Patriotic Postman Delivers Mail and History Lessons to JSU
by Katie Cline
Students and faculty may recognize Peter Leavitt as one of the friendly workers at Jacksonville State University’s mail center, but even if you’re not familiar with the campus, there’s one other place you may have seen him: standing on the Jacksonville Square dressed in Revolutionary War garb and proudly waving the American flag. It is a hobby that started his senior year of high school after a school project on the Second Amendment sparked his interest in American history.
“The first time I went out in costume, I was like, ‘Ahh, I don’t know if I like this,’ but it’s a conversation starter,” Leavitt chuckled.
Leavitt dresses up for patriotic holidays like Flag Day, Independence Day and Veterans Day. He said he uses his time in costume to share with people the importance of preserving the country the Founding Fathers established.
“Common sense is becoming uncommon,” Leavitt said. “Good is becoming bad; bad is becoming good. It’s our duty as Americans to know the Constitution, because one definition of democracy is ‘rule by the ruled.’ It’s up to us to know how it’s supposed to be run. When we shy away from the Constitution and shy away from knowing our government, it can very easily become corrupted, because we’re not holding our government accountable.”
In November 2015, Leavitt had the honor of reading the Declaration of Independence at a 240th birthday celebration for the United States Marine Corps held in Gadsden, Ala.
“It brought tears to my eyes,” said Leavitt. “When I got done reading, all these men and women jumped up from their seats and started clapping, because this is what they’re fighting for.”
Leavitt is not part of an organized group of historical re-enactors. He is merely a citizen with a passion for history and his country’s roots. He dresses up on his own time to remind people that the freedoms they enjoy today were not easily won.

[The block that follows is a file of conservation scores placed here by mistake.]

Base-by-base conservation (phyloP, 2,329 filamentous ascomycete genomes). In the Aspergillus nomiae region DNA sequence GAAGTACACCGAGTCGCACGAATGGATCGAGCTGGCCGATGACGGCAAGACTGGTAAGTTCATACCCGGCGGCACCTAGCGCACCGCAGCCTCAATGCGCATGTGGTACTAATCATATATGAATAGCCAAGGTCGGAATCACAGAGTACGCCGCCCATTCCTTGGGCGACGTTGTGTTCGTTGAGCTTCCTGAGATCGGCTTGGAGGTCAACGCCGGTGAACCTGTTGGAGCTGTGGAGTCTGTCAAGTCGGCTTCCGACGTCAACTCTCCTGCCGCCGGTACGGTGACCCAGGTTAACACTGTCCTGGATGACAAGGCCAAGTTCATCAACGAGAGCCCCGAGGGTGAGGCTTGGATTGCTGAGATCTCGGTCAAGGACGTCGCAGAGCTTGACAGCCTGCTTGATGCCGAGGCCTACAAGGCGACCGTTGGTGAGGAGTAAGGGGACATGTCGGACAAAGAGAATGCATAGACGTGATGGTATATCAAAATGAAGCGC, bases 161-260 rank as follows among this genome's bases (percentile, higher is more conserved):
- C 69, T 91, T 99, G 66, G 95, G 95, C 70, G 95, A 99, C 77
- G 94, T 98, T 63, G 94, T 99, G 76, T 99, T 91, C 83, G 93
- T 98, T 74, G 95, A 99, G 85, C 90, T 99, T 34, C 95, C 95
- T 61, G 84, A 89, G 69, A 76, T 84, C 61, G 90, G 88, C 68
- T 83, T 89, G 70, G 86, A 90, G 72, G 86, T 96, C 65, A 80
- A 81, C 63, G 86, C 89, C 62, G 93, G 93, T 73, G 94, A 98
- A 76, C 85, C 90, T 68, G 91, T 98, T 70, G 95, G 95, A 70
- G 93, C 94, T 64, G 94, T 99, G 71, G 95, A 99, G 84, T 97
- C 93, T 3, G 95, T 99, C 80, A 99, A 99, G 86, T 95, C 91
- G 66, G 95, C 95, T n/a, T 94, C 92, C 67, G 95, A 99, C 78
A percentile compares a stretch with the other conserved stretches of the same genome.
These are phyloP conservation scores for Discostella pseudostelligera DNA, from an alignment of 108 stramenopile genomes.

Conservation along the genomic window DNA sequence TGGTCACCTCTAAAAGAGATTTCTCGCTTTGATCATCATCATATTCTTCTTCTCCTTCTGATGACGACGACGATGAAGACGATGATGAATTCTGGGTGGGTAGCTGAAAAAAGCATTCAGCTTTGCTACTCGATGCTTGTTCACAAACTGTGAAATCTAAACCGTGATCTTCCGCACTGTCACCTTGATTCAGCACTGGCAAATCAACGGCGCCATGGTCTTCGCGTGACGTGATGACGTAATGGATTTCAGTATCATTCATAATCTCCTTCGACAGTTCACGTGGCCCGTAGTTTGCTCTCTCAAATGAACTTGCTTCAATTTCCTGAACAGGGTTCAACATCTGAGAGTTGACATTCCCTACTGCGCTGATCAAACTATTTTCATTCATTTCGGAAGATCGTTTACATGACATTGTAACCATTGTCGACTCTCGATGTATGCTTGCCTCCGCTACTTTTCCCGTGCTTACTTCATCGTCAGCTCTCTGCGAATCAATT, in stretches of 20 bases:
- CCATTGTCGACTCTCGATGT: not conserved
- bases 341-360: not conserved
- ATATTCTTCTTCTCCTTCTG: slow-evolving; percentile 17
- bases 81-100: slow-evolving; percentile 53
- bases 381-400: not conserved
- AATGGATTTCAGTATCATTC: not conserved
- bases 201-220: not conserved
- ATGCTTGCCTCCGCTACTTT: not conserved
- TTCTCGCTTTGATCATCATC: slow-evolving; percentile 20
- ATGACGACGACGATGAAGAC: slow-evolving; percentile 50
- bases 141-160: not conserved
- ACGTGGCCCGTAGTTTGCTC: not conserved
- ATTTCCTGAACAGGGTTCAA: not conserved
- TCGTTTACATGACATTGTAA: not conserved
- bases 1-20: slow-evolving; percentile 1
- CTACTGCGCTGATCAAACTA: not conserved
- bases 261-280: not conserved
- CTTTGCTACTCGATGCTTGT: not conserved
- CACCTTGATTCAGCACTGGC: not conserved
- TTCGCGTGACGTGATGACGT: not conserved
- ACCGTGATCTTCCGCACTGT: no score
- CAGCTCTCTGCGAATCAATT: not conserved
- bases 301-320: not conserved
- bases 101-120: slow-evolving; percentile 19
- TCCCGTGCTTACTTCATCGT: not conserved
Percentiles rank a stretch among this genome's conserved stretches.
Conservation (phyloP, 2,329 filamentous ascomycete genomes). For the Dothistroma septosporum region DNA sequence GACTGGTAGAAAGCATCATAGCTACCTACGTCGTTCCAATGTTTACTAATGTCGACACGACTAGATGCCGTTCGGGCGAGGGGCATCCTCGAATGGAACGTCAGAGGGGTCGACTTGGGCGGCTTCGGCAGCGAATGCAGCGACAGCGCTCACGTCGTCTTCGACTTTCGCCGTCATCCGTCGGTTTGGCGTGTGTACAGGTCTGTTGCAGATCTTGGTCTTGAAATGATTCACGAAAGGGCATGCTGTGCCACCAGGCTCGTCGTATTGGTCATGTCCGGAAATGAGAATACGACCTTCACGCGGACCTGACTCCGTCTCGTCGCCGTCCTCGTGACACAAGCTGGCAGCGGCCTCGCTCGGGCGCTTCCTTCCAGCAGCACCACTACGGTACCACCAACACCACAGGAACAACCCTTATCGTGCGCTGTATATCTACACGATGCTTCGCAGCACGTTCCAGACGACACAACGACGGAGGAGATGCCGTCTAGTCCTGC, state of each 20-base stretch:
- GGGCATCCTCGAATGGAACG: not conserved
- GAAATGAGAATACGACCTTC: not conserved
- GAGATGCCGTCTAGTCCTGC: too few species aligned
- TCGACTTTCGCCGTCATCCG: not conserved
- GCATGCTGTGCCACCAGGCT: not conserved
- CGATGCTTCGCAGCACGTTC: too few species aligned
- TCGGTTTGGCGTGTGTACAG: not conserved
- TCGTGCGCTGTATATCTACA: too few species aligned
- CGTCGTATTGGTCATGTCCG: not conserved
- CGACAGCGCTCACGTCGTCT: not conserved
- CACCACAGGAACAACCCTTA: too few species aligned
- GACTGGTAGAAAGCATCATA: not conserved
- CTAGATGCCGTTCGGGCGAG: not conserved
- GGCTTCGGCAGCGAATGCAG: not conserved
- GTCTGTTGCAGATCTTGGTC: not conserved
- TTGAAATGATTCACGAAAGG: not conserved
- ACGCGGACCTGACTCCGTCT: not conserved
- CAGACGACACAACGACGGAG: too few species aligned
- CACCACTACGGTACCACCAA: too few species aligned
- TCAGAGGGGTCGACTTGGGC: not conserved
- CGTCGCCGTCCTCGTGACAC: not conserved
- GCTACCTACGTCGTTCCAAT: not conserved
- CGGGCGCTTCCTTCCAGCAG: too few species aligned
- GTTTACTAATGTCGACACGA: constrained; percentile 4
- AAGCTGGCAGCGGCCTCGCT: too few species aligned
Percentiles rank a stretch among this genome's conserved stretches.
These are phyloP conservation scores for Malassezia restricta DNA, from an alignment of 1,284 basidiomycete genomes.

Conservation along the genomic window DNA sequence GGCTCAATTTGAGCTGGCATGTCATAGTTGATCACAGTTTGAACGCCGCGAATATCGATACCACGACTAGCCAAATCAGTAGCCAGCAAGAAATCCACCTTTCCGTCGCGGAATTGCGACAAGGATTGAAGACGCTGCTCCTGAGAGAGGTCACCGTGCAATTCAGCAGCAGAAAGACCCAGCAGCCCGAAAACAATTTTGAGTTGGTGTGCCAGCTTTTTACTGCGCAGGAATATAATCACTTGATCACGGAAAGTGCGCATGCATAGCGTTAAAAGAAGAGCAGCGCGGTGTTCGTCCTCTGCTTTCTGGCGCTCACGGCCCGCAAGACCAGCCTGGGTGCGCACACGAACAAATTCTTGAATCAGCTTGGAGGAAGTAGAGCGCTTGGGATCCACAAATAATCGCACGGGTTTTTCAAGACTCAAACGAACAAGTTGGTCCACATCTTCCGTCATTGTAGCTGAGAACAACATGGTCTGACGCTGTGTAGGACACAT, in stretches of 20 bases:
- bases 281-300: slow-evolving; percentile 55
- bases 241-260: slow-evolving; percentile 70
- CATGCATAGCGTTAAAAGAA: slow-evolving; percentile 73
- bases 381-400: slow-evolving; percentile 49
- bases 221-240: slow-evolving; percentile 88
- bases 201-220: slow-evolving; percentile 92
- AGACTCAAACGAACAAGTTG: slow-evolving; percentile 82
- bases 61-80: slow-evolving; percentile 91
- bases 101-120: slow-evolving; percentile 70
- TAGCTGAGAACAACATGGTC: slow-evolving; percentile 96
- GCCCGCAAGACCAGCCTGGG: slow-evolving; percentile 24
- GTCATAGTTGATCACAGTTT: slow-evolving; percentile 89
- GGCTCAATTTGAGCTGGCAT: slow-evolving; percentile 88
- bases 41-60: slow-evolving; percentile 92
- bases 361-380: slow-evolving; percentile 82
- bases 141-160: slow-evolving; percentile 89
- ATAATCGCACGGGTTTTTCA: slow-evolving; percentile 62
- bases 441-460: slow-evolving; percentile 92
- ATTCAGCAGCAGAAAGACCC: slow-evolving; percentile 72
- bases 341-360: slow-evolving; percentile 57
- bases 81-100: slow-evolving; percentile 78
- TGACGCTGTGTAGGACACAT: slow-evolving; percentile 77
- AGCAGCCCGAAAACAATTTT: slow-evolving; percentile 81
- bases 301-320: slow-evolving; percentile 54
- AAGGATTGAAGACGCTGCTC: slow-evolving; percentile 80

“We need to keep what the Founding Fathers established,” Leavitt said. “They didn’t sign their names on the Declaration of Independence for nothing. They signed it knowing that they could be caught and killed by the British. Freedom is something that, once lost, is hard to regain,”
Leavitt is a Jacksonville native and lives in the Pleasant Valley area with his parents and two siblings: his younger sister, Lydia, and his older brother, Michael, a JSU student. All three children have been homeschooled together their entire lives.
When he’s not in costume, Leavitt enjoys practicing karate and woodworking with his father, a hobby he has had since he was a child. The two have made everything from small wooden gift boxes to large-scale projects like catapults. His future goals, however, lie in history and public speaking.
“I want to go nationwide and go to different events, and I want to educate people of all ages – not just children – about our Constitution and why it should be important to us,” he said.
While Flag Day is June 14, Leavitt already recognized the holiday on the Jacksonville Square on Saturday, June 11. You can see him again on the morning of Saturday, July 2, in observance of Independence Day. He can also be seen reading the Declaration of Independence at the Jax City Fest and fireworks show in the Jacksonville High School stadium on July 2.